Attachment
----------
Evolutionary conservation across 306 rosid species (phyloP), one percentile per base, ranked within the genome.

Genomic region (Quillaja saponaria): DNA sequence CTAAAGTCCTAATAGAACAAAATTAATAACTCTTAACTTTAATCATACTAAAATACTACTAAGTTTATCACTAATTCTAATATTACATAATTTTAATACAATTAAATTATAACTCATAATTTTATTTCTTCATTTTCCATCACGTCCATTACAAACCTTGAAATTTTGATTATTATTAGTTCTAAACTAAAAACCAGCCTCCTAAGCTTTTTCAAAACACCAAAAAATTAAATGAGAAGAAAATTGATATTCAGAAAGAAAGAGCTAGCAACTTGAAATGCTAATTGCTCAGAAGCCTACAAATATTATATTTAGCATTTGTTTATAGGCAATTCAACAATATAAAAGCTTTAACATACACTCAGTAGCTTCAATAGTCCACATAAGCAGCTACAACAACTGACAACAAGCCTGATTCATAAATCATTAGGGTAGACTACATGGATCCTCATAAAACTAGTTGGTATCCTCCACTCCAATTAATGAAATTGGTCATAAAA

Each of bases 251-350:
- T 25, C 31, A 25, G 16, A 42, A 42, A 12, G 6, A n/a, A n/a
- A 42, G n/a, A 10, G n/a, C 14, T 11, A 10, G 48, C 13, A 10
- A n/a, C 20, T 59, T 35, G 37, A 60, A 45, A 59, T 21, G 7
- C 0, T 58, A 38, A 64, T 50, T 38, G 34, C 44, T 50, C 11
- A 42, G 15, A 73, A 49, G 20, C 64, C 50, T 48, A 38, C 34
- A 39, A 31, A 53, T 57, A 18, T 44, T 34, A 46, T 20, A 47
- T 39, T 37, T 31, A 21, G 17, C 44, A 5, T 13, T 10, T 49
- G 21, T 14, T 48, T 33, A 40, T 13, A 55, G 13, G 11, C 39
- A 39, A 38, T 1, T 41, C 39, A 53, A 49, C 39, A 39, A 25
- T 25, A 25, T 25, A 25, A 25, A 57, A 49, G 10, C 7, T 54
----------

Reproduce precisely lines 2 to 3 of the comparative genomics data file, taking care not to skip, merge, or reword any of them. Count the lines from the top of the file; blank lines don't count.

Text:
Genomic region (Quillaja saponaria): DNA sequence CTAAAGTCCTAATAGAACAAAATTAATAACTCTTAACTTTAATCATACTAAAATACTACTAAGTTTATCACTAATTCTAATATTACATAATTTTAATACAATTAAATTATAACTCATAATTTTATTTCTTCATTTTCCATCACGTCCATTACAAACCTTGAAATTTTGATTATTATTAGTTCTAAACTAAAAACCAGCCTCCTAAGCTTTTTCAAAACACCAAAAAATTAAATGAGAAGAAAATTGATATTCAGAAAGAAAGAGCTAGCAACTTGAAATGCTAATTGCTCAGAAGCCTACAAATATTATATTTAGCATTTGTTTATAGGCAATTCAACAATATAAAAGCTTTAACATACACTCAGTAGCTTCAATAGTCCACATAAGCAGCTACAACAACTGACAACAAGCCTGATTCATAAATCATTAGGGTAGACTACATGGATCCTCATAAAACTAGTTGGTATCCTCCACTCCAATTAATGAAATTGGTCATAAAA

Each of bases 251-350: